Cathay Pacific Orders 25 Airbus, Boeing Planes After Annual Profit Triples

Cathay Pacific Airways Ltd. (293) ordered 25 planes from Airbus SAS and Boeing Co. (BA), betting on further growth in Asian travel after profit almost tripled last year.

The carrier, Hong Kong’s biggest, rose the most in almost five months on the city’s stock exchange after announcing deals to buy 15 Airbus A330-300s and 10 Boeing 777-300ERs. Net income jumped to HK$14 billion ($1.8 billion) last year from HK$4.7 billion a year earlier, it said separately.

The airline also may buy 14 more planes, it said without elaborating, as incoming-Chief Executive Officer John Slosar prepares for rising Asian travel demand and growing competition in the carrier’s home market. Rival Hong Kong Airlines yesterday agreed to order 38 Boeing widebody planes.

“Cathay needs to renew its fleet and further expand,” said Jim Wong, a Nomura Holdings Inc. analyst in Hong Kong. “Passengers prefer taking new planes.”

The carrier will lease two A350-900s from International Lease Finance Corp. in addition to the 30 it ordered last year, it said in a press release. The 27 planes announced today, all of which will be delivered by 2015, raised the value of the carrier’s backlog to about HK$185 billion at list prices, it said. Planemakers usually give customers discounts.

Capacity Growth

This year, the carrier will boost passenger capacity 11 percent and increase cargo capacity 12 percent, said Slosar, who moves up to CEO from chief operating officer on March 31. The airline is due to add 15 new planes this year, including six freighters.

Passenger and cargo yields, a measure of average fares, have returned “most of the way” to levels reached before the global recession, Slosar said at a press briefing in Hong Kong.

The airline recommended a final dividend of 78 Hong Kong cents, up from 10 Hong Kong cents a year earlier. Its shares rose 4.5 percent to close at HK$18.94 today, the best performance in the benchmark Hang Seng Index. (HSI)

Profit last year included a HK$2.5 billion contribution from its stake in Beijing-based Air China Ltd. (601111), the nation’s largest international carrier. It also had HK$2.2 billion of one-time gains from the sale of stakes in a cargo handler and a plane-maintenance company.

Sales Increase

Sales climbed 34 percent to HK$89.5 billion, the airline said. The carrier was expected to make a full-year profit of HK$13.4 billion based on the average of 15 analyst estimates compiled by Bloomberg. Cathay said in November that full-year net income would be at least HK$12.5 billion.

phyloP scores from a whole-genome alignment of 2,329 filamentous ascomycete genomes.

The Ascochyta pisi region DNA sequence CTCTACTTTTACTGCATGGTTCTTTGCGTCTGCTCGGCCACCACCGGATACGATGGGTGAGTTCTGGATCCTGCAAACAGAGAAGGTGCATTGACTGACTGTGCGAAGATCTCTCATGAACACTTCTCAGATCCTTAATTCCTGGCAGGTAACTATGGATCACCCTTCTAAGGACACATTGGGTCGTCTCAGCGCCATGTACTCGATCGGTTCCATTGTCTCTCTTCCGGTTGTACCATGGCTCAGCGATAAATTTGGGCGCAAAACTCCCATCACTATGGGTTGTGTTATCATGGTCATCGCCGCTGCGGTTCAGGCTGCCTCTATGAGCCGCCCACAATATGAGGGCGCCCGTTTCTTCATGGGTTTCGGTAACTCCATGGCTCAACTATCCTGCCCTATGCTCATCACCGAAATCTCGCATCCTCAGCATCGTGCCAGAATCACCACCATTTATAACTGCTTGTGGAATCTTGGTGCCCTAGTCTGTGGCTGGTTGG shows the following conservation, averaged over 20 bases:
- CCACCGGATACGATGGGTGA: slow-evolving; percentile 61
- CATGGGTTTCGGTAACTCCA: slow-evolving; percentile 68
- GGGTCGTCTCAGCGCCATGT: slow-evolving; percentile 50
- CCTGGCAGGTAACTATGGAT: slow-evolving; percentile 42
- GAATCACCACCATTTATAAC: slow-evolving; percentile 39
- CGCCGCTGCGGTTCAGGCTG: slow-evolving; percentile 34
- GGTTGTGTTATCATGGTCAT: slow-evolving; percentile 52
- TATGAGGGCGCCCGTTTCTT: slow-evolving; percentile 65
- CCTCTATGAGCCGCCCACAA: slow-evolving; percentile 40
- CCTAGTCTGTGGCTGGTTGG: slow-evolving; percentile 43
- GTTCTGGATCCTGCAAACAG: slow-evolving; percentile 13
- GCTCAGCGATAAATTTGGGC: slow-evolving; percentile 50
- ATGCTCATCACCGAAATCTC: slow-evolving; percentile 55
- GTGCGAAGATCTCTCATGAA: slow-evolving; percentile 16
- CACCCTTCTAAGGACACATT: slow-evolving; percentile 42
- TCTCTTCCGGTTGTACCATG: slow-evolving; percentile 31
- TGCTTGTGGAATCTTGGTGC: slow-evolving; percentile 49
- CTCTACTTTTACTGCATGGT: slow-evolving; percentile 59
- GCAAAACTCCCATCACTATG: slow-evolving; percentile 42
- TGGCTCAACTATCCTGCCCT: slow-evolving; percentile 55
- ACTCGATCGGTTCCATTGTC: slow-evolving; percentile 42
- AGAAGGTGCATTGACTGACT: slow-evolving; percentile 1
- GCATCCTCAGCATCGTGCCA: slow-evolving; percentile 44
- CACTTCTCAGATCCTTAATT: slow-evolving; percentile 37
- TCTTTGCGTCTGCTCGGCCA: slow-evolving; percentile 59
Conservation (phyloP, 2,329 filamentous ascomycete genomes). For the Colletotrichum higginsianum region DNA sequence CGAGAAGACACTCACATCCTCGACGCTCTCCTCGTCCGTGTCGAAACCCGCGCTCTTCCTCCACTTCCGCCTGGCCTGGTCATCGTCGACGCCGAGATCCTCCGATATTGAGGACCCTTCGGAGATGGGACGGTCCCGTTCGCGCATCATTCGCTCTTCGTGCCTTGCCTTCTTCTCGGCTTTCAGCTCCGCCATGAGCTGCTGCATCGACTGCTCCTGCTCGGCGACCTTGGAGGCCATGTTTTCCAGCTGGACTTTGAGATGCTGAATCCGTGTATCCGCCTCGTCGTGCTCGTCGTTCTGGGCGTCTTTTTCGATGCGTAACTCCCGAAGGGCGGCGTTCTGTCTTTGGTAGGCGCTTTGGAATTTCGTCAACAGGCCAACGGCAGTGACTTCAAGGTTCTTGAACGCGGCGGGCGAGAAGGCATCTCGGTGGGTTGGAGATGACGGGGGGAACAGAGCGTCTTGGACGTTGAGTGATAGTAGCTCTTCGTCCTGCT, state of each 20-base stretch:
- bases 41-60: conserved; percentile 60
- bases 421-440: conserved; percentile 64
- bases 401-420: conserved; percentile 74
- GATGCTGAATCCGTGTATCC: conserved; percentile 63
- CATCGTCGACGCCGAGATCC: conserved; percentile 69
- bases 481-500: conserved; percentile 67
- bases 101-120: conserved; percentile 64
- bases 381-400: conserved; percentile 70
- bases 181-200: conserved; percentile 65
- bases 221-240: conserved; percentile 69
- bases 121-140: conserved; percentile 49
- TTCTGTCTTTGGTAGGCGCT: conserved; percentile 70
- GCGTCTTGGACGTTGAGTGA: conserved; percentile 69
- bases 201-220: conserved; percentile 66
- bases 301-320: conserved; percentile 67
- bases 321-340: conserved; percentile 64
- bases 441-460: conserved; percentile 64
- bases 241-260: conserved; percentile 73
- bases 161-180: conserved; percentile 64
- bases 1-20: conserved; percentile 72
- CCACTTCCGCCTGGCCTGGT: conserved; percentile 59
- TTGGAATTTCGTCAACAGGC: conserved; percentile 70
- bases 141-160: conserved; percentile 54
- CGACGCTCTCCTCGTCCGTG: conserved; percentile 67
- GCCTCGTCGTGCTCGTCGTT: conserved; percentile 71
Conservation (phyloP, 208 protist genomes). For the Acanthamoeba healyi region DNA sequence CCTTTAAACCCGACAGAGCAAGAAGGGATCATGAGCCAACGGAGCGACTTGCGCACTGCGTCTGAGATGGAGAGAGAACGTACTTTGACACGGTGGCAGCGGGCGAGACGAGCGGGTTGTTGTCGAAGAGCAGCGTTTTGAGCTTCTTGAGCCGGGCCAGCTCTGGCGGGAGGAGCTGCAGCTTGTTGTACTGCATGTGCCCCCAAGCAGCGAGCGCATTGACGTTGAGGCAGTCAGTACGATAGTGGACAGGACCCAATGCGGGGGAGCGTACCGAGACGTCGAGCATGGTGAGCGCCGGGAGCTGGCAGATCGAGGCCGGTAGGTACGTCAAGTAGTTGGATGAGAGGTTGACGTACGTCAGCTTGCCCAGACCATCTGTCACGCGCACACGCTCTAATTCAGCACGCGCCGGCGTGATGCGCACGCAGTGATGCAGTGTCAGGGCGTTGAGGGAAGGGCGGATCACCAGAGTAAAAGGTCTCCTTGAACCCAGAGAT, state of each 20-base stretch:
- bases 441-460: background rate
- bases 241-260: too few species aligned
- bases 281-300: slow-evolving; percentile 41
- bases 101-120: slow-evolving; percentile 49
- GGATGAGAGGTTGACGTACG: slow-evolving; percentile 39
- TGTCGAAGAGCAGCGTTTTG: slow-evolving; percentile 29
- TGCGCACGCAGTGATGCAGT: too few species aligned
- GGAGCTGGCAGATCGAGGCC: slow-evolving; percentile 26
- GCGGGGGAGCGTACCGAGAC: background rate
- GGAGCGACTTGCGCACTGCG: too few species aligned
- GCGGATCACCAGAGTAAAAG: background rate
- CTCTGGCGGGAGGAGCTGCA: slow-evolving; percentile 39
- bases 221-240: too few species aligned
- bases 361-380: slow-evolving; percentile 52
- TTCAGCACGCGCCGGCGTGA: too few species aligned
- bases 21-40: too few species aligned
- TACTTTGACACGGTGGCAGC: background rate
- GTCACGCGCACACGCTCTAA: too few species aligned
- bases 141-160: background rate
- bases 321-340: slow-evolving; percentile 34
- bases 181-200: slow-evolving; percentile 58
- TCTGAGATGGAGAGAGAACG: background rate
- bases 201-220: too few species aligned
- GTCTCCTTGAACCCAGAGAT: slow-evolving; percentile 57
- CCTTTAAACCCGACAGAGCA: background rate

The airline now has 91 aircraft on order, including leases, for delivery by 2019, it said. It plans to retire its 21 Boeing 747-400s and 11 Airbus A340-300s by the end of the decade. The carrier had a total fleet of 167 planes at the end of last year.

“We need to keep pace with what we see in the growth in Hong Kong’s economy and the increasing opportunities our integration with the mainland China will bring,” said Chairman Christopher Pratt.

Last year, passenger numbers, including at unit Hong Kong Dragon Airlines Ltd., jumped 9.1 percent to 26.8 million as business and leisure travelers resumed flying because of the global economic pickup. Yields, a measure of average fares, climbed 20 percent. Cargo volumes rose 18 percent and freight yields surged 25 percent.

Cargo growth will probably cool “a little bit” this year as 2010 was an “extraordinary year” with the end of the global recession and the introduction of Apple Inc.’s IPhone and IPad stoking demand, Slosar said.

Cargo Cooling

“It’s impossible to maintain such a strong growth rate,” said Kelvin Lau, a Hong Kong-based analyst at Daiwa Institute of Research. “Cargo is sure to slow.”

Cathay may face slower demand this year as China tightens lending and oil trades near its highest since 2008. The price of fuel, which accounted for 36 percent of costs last year, is also now higher than the carrier had predicted, it said.

The carrier has hedged from 20 percent to 30 percent of its fuel needs over the next one-to-three years, said Chief Financial Officer James Hughes-Hallett. The carrier is generally shortening the length of its hedging positions to two years or less, he said.

“Demand is still very strong, but mostly people are concerned about the fuel prices,” Wong said. “Still, it’s different from what happened in 2008. This time, demand is out there.”

To contact the reporter on this story: Wendy Leung in Hong Kong at wleung12@bloomberg.net

To contact the editors responsible for this story: Neil Denslow at ndenslow@bloomberg.net; Frank Longid in Hong Kong at flongid@bloomberg.net

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